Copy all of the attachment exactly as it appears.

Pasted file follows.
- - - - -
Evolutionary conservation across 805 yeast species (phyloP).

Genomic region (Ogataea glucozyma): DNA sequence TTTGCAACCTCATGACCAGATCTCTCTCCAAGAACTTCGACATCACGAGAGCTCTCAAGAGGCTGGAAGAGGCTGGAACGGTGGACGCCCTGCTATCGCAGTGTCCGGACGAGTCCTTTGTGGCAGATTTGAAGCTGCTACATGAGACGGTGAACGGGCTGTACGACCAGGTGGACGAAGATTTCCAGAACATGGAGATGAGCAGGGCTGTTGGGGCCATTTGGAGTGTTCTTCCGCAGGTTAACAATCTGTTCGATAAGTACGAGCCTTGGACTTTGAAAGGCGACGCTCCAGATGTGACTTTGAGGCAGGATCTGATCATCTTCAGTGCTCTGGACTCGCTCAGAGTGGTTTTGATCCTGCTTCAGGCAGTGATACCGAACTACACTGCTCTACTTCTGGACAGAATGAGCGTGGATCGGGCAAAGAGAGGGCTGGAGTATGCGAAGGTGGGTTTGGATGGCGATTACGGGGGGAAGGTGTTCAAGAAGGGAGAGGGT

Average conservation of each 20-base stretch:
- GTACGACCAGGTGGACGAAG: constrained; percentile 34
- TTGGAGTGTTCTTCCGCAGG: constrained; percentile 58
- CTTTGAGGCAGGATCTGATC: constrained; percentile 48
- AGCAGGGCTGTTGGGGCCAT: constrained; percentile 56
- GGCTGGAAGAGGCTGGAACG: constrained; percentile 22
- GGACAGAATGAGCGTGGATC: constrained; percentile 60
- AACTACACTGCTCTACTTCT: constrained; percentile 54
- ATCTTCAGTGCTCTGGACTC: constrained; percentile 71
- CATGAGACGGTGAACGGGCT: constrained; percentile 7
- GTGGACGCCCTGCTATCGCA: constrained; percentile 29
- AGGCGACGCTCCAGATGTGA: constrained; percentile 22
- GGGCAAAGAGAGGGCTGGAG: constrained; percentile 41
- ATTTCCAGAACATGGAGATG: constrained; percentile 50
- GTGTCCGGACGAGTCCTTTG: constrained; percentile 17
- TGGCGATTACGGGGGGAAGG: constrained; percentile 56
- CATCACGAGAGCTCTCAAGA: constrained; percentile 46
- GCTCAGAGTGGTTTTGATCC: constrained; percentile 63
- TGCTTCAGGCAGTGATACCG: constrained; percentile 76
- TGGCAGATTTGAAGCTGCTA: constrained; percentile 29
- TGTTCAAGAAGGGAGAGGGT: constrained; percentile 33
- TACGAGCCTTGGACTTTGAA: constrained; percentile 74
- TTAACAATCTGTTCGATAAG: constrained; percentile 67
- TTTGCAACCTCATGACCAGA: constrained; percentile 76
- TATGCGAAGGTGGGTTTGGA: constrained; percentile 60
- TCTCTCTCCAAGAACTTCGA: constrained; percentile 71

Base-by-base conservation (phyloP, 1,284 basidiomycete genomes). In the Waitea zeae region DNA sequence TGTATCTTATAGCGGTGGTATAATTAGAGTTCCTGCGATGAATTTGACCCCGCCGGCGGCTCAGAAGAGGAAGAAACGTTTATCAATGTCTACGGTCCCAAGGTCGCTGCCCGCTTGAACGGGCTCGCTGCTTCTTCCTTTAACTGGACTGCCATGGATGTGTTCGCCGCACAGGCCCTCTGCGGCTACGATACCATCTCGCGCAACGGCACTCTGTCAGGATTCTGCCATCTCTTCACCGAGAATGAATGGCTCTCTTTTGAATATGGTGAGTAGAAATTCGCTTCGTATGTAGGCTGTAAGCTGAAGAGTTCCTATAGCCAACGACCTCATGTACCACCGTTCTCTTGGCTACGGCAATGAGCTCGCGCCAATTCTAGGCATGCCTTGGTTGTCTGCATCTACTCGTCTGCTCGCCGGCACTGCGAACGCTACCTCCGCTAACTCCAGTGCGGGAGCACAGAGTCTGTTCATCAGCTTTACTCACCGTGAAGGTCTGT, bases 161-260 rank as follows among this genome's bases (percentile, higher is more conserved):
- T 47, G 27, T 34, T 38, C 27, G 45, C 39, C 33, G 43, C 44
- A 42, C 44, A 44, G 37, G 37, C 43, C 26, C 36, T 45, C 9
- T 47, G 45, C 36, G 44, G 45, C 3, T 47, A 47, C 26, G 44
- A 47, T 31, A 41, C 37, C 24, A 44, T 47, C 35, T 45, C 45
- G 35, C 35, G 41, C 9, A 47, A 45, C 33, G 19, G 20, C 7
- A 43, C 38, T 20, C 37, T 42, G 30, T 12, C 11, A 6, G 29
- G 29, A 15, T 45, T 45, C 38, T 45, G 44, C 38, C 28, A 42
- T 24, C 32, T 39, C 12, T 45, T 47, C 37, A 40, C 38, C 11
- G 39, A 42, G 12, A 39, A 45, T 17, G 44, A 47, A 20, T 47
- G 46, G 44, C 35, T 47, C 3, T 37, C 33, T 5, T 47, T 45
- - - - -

Evolutionary conservation across 805 yeast species (phyloP).

Genomic region (Ogataea glucozyma): DNA sequence TTTGCAACCTCATGACCAGATCTCTCTCCAAGAACTTCGACATCACGAGAGCTCTCAAGAGGCTGGAAGAGGCTGGAACGGTGGACGCCCTGCTATCGCAGTGTCCGGACGAGTCCTTTGTGGCAGATTTGAAGCTGCTACATGAGACGGTGAACGGGCTGTACGACCAGGTGGACGAAGATTTCCAGAACATGGAGATGAGCAGGGCTGTTGGGGCCATTTGGAGTGTTCTTCCGCAGGTTAACAATCTGTTCGATAAGTACGAGCCTTGGACTTTGAAAGGCGACGCTCCAGATGTGACTTTGAGGCAGGATCTGATCATCTTCAGTGCTCTGGACTCGCTCAGAGTGGTTTTGATCCTGCTTCAGGCAGTGATACCGAACTACACTGCTCTACTTCTGGACAGAATGAGCGTGGATCGGGCAAAGAGAGGGCTGGAGTATGCGAAGGTGGGTTTGGATGGCGATTACGGGGGGAAGGTGTTCAAGAAGGGAGAGGGT

Average conservation of each 20-base stretch:
- GTACGACCAGGTGGACGAAG: constrained; percentile 34
- TTGGAGTGTTCTTCCGCAGG: constrained; percentile 58
- CTTTGAGGCAGGATCTGATC: constrained; percentile 48
- AGCAGGGCTGTTGGGGCCAT: constrained; percentile 56
- GGCTGGAAGAGGCTGGAACG: constrained; percentile 22
- GGACAGAATGAGCGTGGATC: constrained; percentile 60
- AACTACACTGCTCTACTTCT: constrained; percentile 54
- ATCTTCAGTGCTCTGGACTC: constrained; percentile 71
- CATGAGACGGTGAACGGGCT: constrained; percentile 7
- GTGGACGCCCTGCTATCGCA: constrained; percentile 29
- AGGCGACGCTCCAGATGTGA: constrained; percentile 22
- GGGCAAAGAGAGGGCTGGAG: constrained; percentile 41
- ATTTCCAGAACATGGAGATG: constrained; percentile 50
- GTGTCCGGACGAGTCCTTTG: constrained; percentile 17
- TGGCGATTACGGGGGGAAGG: constrained; percentile 56
- CATCACGAGAGCTCTCAAGA: constrained; percentile 46
- GCTCAGAGTGGTTTTGATCC: constrained; percentile 63
- TGCTTCAGGCAGTGATACCG: constrained; percentile 76
- TGGCAGATTTGAAGCTGCTA: constrained; percentile 29
- TGTTCAAGAAGGGAGAGGGT: constrained; percentile 33
- TACGAGCCTTGGACTTTGAA: constrained; percentile 74
- TTAACAATCTGTTCGATAAG: constrained; percentile 67
- TTTGCAACCTCATGACCAGA: constrained; percentile 76
- TATGCGAAGGTGGGTTTGGA: constrained; percentile 60
- TCTCTCTCCAAGAACTTCGA: constrained; percentile 71

Base-by-base conservation (phyloP, 1,284 basidiomycete genomes). In the Waitea zeae region DNA sequence TGTATCTTATAGCGGTGGTATAATTAGAGTTCCTGCGATGAATTTGACCCCGCCGGCGGCTCAGAAGAGGAAGAAACGTTTATCAATGTCTACGGTCCCAAGGTCGCTGCCCGCTTGAACGGGCTCGCTGCTTCTTCCTTTAACTGGACTGCCATGGATGTGTTCGCCGCACAGGCCCTCTGCGGCTACGATACCATCTCGCGCAACGGCACTCTGTCAGGATTCTGCCATCTCTTCACCGAGAATGAATGGCTCTCTTTTGAATATGGTGAGTAGAAATTCGCTTCGTATGTAGGCTGTAAGCTGAAGAGTTCCTATAGCCAACGACCTCATGTACCACCGTTCTCTTGGCTACGGCAATGAGCTCGCGCCAATTCTAGGCATGCCTTGGTTGTCTGCATCTACTCGTCTGCTCGCCGGCACTGCGAACGCTACCTCCGCTAACTCCAGTGCGGGAGCACAGAGTCTGTTCATCAGCTTTACTCACCGTGAAGGTCTGT, bases 161-260 rank as follows among this genome's bases (percentile, higher is more conserved):
- T 47, G 27, T 34, T 38, C 27, G 45, C 39, C 33, G 43, C 44
- A 42, C 44, A 44, G 37, G 37, C 43, C 26, C 36, T 45, C 9
- T 47, G 45, C 36, G 44, G 45, C 3, T 47, A 47, C 26, G 44
- A 47, T 31, A 41, C 37, C 24, A 44, T 47, C 35, T 45, C 45
- G 35, C 35, G 41, C 9, A 47, A 45, C 33, G 19, G 20, C 7
- A 43, C 38, T 20, C 37, T 42, G 30, T 12, C 11, A 6, G 29
- G 29, A 15, T 45, T 45, C 38, T 45, G 44, C 38, C 28, A 42
- T 24, C 32, T 39, C 12, T 45, T 47, C 37, A 40, C 38, C 11
- G 39, A 42, G 12, A 39, A 45, T 17, G 44, A 47, A 20, T 47
- G 46, G 44, C 35, T 47, C 3, T 37, C 33, T 5, T 47, T 45